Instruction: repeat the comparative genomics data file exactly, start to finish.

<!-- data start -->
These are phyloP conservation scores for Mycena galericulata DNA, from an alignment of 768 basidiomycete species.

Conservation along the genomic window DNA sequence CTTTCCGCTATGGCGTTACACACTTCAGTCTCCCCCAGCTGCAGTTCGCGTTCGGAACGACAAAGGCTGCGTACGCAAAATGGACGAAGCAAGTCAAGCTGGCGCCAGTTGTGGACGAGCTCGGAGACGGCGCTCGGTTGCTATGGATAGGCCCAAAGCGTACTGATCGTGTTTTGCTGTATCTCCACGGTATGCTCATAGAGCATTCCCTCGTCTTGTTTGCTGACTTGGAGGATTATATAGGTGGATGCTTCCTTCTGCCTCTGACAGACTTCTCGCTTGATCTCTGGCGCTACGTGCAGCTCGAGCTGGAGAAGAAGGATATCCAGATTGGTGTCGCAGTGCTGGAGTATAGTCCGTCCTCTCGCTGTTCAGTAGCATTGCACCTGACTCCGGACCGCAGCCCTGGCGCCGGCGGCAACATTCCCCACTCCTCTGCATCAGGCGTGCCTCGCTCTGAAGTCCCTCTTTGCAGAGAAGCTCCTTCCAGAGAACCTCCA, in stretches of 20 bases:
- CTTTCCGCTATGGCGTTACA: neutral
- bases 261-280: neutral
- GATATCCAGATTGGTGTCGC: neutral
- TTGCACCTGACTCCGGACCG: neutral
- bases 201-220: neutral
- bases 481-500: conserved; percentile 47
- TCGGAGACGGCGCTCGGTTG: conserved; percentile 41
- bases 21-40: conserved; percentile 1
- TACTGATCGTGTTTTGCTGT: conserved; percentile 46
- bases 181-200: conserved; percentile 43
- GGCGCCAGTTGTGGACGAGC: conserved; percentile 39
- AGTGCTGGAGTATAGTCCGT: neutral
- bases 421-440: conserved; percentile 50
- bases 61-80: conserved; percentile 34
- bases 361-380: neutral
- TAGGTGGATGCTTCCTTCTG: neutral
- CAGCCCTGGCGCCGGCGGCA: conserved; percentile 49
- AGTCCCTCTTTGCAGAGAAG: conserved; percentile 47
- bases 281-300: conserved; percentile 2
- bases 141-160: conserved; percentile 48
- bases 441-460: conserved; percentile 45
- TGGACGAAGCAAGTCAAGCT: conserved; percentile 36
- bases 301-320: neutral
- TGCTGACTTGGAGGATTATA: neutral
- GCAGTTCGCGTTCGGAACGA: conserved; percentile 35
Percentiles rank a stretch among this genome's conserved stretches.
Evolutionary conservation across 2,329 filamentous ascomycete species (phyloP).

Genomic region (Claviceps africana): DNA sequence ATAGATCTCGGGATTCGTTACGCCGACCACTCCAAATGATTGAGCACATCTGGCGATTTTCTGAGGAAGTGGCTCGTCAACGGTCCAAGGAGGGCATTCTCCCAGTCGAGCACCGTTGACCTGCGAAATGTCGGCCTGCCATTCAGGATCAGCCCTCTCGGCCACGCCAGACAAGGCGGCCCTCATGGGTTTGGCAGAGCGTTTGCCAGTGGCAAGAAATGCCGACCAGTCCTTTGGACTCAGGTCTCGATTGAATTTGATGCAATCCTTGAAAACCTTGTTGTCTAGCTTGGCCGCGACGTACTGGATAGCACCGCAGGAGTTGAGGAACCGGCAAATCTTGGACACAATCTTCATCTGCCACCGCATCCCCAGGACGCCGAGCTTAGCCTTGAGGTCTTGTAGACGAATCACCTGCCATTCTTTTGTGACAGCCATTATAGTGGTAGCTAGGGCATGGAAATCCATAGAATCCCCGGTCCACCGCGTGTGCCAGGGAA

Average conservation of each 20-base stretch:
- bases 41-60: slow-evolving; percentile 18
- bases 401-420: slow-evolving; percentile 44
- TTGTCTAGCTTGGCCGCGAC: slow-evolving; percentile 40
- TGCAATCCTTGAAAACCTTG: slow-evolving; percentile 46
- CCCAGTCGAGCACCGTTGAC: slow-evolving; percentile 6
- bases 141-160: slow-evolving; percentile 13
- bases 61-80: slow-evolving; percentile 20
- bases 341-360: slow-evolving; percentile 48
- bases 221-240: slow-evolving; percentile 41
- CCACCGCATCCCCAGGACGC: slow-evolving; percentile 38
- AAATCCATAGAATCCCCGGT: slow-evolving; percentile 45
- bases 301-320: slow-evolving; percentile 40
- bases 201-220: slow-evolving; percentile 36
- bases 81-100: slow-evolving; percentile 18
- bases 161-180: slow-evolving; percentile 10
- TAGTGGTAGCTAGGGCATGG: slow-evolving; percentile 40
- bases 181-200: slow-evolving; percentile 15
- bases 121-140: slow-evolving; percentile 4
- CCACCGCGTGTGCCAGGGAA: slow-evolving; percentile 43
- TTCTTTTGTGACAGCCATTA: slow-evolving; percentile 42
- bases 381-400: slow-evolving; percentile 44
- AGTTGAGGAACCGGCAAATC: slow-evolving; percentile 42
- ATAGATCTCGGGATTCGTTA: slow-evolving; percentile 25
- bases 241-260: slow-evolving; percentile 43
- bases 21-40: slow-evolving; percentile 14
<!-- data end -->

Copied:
These are phyloP conservation scores for Mycena galericulata DNA, from an alignment of 768 basidiomycete species.

Conservation along the genomic window DNA sequence CTTTCCGCTATGGCGTTACACACTTCAGTCTCCCCCAGCTGCAGTTCGCGTTCGGAACGACAAAGGCTGCGTACGCAAAATGGACGAAGCAAGTCAAGCTGGCGCCAGTTGTGGACGAGCTCGGAGACGGCGCTCGGTTGCTATGGATAGGCCCAAAGCGTACTGATCGTGTTTTGCTGTATCTCCACGGTATGCTCATAGAGCATTCCCTCGTCTTGTTTGCTGACTTGGAGGATTATATAGGTGGATGCTTCCTTCTGCCTCTGACAGACTTCTCGCTTGATCTCTGGCGCTACGTGCAGCTCGAGCTGGAGAAGAAGGATATCCAGATTGGTGTCGCAGTGCTGGAGTATAGTCCGTCCTCTCGCTGTTCAGTAGCATTGCACCTGACTCCGGACCGCAGCCCTGGCGCCGGCGGCAACATTCCCCACTCCTCTGCATCAGGCGTGCCTCGCTCTGAAGTCCCTCTTTGCAGAGAAGCTCCTTCCAGAGAACCTCCA, in stretches of 20 bases:
- CTTTCCGCTATGGCGTTACA: neutral
- bases 261-280: neutral
- GATATCCAGATTGGTGTCGC: neutral
- TTGCACCTGACTCCGGACCG: neutral
- bases 201-220: neutral
- bases 481-500: conserved; percentile 47
- TCGGAGACGGCGCTCGGTTG: conserved; percentile 41
- bases 21-40: conserved; percentile 1
- TACTGATCGTGTTTTGCTGT: conserved; percentile 46
- bases 181-200: conserved; percentile 43
- GGCGCCAGTTGTGGACGAGC: conserved; percentile 39
- AGTGCTGGAGTATAGTCCGT: neutral
- bases 421-440: conserved; percentile 50
- bases 61-80: conserved; percentile 34
- bases 361-380: neutral
- TAGGTGGATGCTTCCTTCTG: neutral
- CAGCCCTGGCGCCGGCGGCA: conserved; percentile 49
- AGTCCCTCTTTGCAGAGAAG: conserved; percentile 47
- bases 281-300: conserved; percentile 2
- bases 141-160: conserved; percentile 48
- bases 441-460: conserved; percentile 45
- TGGACGAAGCAAGTCAAGCT: conserved; percentile 36
- bases 301-320: neutral
- TGCTGACTTGGAGGATTATA: neutral
- GCAGTTCGCGTTCGGAACGA: conserved; percentile 35
Percentiles rank a stretch among this genome's conserved stretches.
Evolutionary conservation across 2,329 filamentous ascomycete species (phyloP).

Genomic region (Claviceps africana): DNA sequence ATAGATCTCGGGATTCGTTACGCCGACCACTCCAAATGATTGAGCACATCTGGCGATTTTCTGAGGAAGTGGCTCGTCAACGGTCCAAGGAGGGCATTCTCCCAGTCGAGCACCGTTGACCTGCGAAATGTCGGCCTGCCATTCAGGATCAGCCCTCTCGGCCACGCCAGACAAGGCGGCCCTCATGGGTTTGGCAGAGCGTTTGCCAGTGGCAAGAAATGCCGACCAGTCCTTTGGACTCAGGTCTCGATTGAATTTGATGCAATCCTTGAAAACCTTGTTGTCTAGCTTGGCCGCGACGTACTGGATAGCACCGCAGGAGTTGAGGAACCGGCAAATCTTGGACACAATCTTCATCTGCCACCGCATCCCCAGGACGCCGAGCTTAGCCTTGAGGTCTTGTAGACGAATCACCTGCCATTCTTTTGTGACAGCCATTATAGTGGTAGCTAGGGCATGGAAATCCATAGAATCCCCGGTCCACCGCGTGTGCCAGGGAA

Average conservation of each 20-base stretch:
- bases 41-60: slow-evolving; percentile 18
- bases 401-420: slow-evolving; percentile 44
- TTGTCTAGCTTGGCCGCGAC: slow-evolving; percentile 40
- TGCAATCCTTGAAAACCTTG: slow-evolving; percentile 46
- CCCAGTCGAGCACCGTTGAC: slow-evolving; percentile 6
- bases 141-160: slow-evolving; percentile 13
- bases 61-80: slow-evolving; percentile 20
- bases 341-360: slow-evolving; percentile 48
- bases 221-240: slow-evolving; percentile 41
- CCACCGCATCCCCAGGACGC: slow-evolving; percentile 38
- AAATCCATAGAATCCCCGGT: slow-evolving; percentile 45
- bases 301-320: slow-evolving; percentile 40
- bases 201-220: slow-evolving; percentile 36
- bases 81-100: slow-evolving; percentile 18
- bases 161-180: slow-evolving; percentile 10
- TAGTGGTAGCTAGGGCATGG: slow-evolving; percentile 40
- bases 181-200: slow-evolving; percentile 15
- bases 121-140: slow-evolving; percentile 4
- CCACCGCGTGTGCCAGGGAA: slow-evolving; percentile 43
- TTCTTTTGTGACAGCCATTA: slow-evolving; percentile 42
- bases 381-400: slow-evolving; percentile 44
- AGTTGAGGAACCGGCAAATC: slow-evolving; percentile 42
- ATAGATCTCGGGATTCGTTA: slow-evolving; percentile 25
- bases 241-260: slow-evolving; percentile 43
- bases 21-40: slow-evolving; percentile 14